How have attitudes toward franchising changed?
In its early days, the notion of franchising was met by a mixture of hostility and ignorance by government. That attitude was fuelled by a few well-publicised instances of uncharacteristic but attention-getting greed and sharp practices. Patient education, led by the International Franchise Association, began to turn those attitudes around; and, as the evidence of the wealth-building capability of franchising began to mount a distinctly more favourable approach began to manifest itself. But today we are seeing that that mindset cannot be taken for granted; eternal vigilance is indeed the price which franchising must be prepared to pay.
What makes for a successful relationship between in-house lawyers and external franchise lawyers?
An in-house lawyer must be persuaded, and regularly have reason to be reminded, that the external lawyer is a partner, helping the in-house counsel and the company itself achieve their objectives. If the relationship is simply one of vendor and purchaser it will always be vulnerable.
How do you expect franchise law and practice to develop over the next five years?
Technology will affect every facet of franchising. Franchise lawyers, both inside and outside counsel, will need to be as knowledgeable and as au courant as their clients. They fail to do so at their peril.
Philip Zeidman ranks as a Global Elite Thought Leader for his outstanding work in franchise and is praised by peers for his “excellent reputation in the international field”.
Philip F Zeidman is a senior partner in the Washington, DC office of DLA Piper. He devotes his practice to domestic franchising law and the rapidly growing field of international distribution, licensing and franchising law. Who's Who Legal named Philip the Global Franchise Lawyer of the Year at the Who's Who Legal Awards for nine consecutive years, reporting that when it tallied the votes, Philip "received more votes from clients and peers in the course of the research than any other individual worldwide". In May 2017, at a ceremony in London it named him the recipient of its Lifetime Achievement Award.
Mr Zeidman has served as general counsel to the International Franchise Association for virtually his entire career; he received its Free Enterprise Award in 2016. He has also served as special counsel for the Japanese Franchise Association and counsel to a number of US and foreign companies and trade associations. He served as the first chairman of the American Bar Association's antitrust law section's distribution and franchising committee, and as chairman of the franchising law committee of the American Intellectual Property Law Association.
He has been elected honorary life member of the International Bar Association and has served as chairman of the Association's international franchising committee, vice chairman of its Asia Pacific forum, liaison to its Latin American/Caribbean steering group and representative on its general professional programme committee. He served as president of the International Bar Association Foundation. He has been elected a trustee of EyeWitness to Atrocities, a Londonbased trust created by the association to harness technology to bring perpetrators of war crimes and crimes against humanity to justice.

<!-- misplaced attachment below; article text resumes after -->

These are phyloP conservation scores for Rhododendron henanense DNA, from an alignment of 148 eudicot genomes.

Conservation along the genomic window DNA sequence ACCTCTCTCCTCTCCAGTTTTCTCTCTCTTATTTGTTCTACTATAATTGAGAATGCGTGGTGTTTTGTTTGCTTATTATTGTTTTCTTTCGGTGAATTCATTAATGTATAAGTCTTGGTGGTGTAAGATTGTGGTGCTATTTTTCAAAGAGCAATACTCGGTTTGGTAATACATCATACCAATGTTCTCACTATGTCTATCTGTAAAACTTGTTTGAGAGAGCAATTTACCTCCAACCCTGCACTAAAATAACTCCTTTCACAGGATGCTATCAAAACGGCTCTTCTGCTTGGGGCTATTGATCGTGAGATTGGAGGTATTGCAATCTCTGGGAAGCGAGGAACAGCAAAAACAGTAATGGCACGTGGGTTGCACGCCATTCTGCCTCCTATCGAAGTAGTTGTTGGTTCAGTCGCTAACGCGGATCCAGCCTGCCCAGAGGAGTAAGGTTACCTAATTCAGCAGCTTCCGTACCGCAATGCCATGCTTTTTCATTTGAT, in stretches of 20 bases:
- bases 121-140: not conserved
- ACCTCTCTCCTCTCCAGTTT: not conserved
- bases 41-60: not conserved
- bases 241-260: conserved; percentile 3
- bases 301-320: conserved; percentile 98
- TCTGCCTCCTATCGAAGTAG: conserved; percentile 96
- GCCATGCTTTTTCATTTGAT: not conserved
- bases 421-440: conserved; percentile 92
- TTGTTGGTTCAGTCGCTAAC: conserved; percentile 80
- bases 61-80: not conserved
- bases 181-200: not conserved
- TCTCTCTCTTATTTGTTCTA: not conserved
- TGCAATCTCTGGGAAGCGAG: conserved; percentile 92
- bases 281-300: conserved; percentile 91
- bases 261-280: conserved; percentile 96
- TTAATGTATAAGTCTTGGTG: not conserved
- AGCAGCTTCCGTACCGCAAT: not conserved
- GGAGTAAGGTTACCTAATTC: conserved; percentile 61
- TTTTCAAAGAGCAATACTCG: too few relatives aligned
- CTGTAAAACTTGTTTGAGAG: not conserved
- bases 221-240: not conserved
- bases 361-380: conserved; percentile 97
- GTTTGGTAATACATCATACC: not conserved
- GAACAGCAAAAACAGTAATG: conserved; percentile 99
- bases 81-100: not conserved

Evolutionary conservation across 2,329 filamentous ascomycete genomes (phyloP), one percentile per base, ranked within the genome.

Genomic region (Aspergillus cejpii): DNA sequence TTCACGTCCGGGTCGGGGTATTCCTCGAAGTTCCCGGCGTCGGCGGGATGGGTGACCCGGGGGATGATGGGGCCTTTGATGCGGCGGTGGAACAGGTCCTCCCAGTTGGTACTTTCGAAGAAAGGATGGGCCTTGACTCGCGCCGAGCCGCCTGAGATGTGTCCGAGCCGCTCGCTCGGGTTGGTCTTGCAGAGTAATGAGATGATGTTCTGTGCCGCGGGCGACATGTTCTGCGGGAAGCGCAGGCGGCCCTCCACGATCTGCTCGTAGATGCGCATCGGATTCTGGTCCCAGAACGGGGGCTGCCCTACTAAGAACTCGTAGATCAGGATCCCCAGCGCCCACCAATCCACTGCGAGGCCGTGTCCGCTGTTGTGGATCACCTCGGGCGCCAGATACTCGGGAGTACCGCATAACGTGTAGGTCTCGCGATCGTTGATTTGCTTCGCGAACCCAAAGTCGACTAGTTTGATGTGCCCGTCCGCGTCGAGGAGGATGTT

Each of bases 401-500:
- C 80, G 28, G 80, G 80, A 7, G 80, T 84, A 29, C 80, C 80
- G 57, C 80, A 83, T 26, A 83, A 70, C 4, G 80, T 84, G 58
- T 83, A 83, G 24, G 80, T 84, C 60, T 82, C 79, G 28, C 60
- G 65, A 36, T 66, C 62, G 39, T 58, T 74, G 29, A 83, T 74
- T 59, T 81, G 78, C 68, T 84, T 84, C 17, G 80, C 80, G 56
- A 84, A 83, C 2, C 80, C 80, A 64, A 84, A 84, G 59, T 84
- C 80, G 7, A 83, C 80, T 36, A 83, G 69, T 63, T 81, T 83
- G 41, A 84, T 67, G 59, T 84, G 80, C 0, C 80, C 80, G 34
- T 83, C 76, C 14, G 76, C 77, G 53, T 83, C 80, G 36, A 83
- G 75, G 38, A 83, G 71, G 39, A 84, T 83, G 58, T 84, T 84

Mr Zeidman has written extensively on the subject of international franchising, distribution and licensing, including regular columns in Franchise Times. He has also written for Franchising World and Global Competition Review. He is the author of Aspects of the Market Economy: Franchising, which has been translated into Russian and also serves as a textbook for courses on entrepreneurism in eastern Europe. Mr Zeidman also served as the general editor of the American Bar Association's Survey of Laws and Regulations Affecting International Franchising; associate editor of the International Journal of Franchising and Distribution Law; and consulting editor of CCH's Global Franchising Alert and Getting the Deal Through: Franchise. Mr Zeidman is the editor of Legal Aspects of Selling and Buying (Thomson/Reuters) and Franchising: Regulation of Buying and Selling a Franchise (Bureau of National Affairs). He has written for publications including The Asian Wall Street Journal and Worldlink, and has been interviewed on such television programmes as The Today Show, The McNeil/Lehrer Report, WorldNet, CNN Asian Business Report and the CNN financial network, CNNfn. He served as a contributing editor for antitrust and trade regulation of The Legal Times and as a member of the advisory board of the Bureau of National Affairs' antitrust and trade regulation report. For 21 years Mr Zeidman chaired both the annual New York Law Journal distribution seminar and the annual bi-coastal franchising symposium, which then became the franchising segment of the annual Practicing Law Institute advanced antitrust seminars.